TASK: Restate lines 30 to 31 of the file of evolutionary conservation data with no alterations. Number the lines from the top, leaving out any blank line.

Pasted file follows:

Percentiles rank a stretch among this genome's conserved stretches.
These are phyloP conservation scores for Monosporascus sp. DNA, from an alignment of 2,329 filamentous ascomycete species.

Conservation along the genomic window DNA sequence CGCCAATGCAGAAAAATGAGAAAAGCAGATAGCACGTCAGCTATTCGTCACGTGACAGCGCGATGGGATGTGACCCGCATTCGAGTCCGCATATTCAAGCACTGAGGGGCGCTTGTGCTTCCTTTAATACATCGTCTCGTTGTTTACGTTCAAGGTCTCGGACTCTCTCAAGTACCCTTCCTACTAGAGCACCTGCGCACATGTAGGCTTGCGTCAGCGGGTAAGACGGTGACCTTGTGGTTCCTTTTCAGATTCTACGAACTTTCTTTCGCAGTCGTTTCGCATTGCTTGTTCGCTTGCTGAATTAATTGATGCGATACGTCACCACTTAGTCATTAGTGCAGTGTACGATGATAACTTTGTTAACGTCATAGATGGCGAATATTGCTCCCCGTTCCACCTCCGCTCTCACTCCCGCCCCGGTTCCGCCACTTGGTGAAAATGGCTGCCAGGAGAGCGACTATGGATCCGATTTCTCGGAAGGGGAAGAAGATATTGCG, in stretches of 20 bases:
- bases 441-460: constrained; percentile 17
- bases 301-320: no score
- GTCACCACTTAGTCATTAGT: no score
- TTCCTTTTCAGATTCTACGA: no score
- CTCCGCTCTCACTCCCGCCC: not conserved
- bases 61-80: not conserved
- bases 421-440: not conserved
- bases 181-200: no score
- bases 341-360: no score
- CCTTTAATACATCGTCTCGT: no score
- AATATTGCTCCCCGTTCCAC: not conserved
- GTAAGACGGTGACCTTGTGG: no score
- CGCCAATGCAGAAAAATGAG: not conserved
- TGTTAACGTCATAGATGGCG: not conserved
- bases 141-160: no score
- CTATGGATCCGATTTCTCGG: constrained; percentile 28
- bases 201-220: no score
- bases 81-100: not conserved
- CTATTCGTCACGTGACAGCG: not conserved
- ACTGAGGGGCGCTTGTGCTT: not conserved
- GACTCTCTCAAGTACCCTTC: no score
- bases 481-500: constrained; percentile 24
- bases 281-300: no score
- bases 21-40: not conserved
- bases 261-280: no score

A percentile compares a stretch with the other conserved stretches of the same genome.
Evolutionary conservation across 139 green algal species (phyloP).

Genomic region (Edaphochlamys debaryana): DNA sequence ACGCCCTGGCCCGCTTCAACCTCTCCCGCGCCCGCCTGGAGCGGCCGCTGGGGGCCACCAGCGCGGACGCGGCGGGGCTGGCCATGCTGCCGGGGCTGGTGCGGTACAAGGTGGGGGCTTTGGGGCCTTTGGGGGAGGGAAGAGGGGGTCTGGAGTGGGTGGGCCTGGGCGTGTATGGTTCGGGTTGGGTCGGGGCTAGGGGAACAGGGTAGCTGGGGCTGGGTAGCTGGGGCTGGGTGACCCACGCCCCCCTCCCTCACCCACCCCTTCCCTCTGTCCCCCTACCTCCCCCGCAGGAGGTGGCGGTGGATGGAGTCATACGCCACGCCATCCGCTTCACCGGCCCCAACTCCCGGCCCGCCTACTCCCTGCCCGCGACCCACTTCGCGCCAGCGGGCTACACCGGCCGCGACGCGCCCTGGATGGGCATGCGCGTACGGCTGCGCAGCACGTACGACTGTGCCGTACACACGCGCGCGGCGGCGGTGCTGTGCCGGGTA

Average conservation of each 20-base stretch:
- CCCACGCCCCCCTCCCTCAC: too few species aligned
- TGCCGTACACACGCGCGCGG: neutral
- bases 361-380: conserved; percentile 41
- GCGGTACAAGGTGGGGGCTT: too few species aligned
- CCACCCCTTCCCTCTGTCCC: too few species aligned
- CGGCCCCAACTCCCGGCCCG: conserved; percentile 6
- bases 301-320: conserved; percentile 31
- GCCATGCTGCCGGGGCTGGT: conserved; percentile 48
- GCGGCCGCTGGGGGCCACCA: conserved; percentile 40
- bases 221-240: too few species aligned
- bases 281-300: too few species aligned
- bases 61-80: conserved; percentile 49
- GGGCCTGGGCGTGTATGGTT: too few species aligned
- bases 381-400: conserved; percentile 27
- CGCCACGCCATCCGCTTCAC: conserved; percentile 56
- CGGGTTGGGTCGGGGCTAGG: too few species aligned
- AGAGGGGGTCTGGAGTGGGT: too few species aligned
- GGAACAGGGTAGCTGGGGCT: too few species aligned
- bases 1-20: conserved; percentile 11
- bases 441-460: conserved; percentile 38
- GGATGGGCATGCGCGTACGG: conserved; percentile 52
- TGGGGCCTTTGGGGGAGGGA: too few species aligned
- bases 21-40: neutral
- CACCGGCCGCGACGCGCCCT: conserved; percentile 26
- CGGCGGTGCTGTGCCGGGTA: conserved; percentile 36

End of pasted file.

Evolutionary conservation across 139 green algal species (phyloP).

Genomic region (Edaphochlamys debaryana): DNA sequence ACGCCCTGGCCCGCTTCAACCTCTCCCGCGCCCGCCTGGAGCGGCCGCTGGGGGCCACCAGCGCGGACGCGGCGGGGCTGGCCATGCTGCCGGGGCTGGTGCGGTACAAGGTGGGGGCTTTGGGGCCTTTGGGGGAGGGAAGAGGGGGTCTGGAGTGGGTGGGCCTGGGCGTGTATGGTTCGGGTTGGGTCGGGGCTAGGGGAACAGGGTAGCTGGGGCTGGGTAGCTGGGGCTGGGTGACCCACGCCCCCCTCCCTCACCCACCCCTTCCCTCTGTCCCCCTACCTCCCCCGCAGGAGGTGGCGGTGGATGGAGTCATACGCCACGCCATCCGCTTCACCGGCCCCAACTCCCGGCCCGCCTACTCCCTGCCCGCGACCCACTTCGCGCCAGCGGGCTACACCGGCCGCGACGCGCCCTGGATGGGCATGCGCGTACGGCTGCGCAGCACGTACGACTGTGCCGTACACACGCGCGCGGCGGCGGTGCTGTGCCGGGTA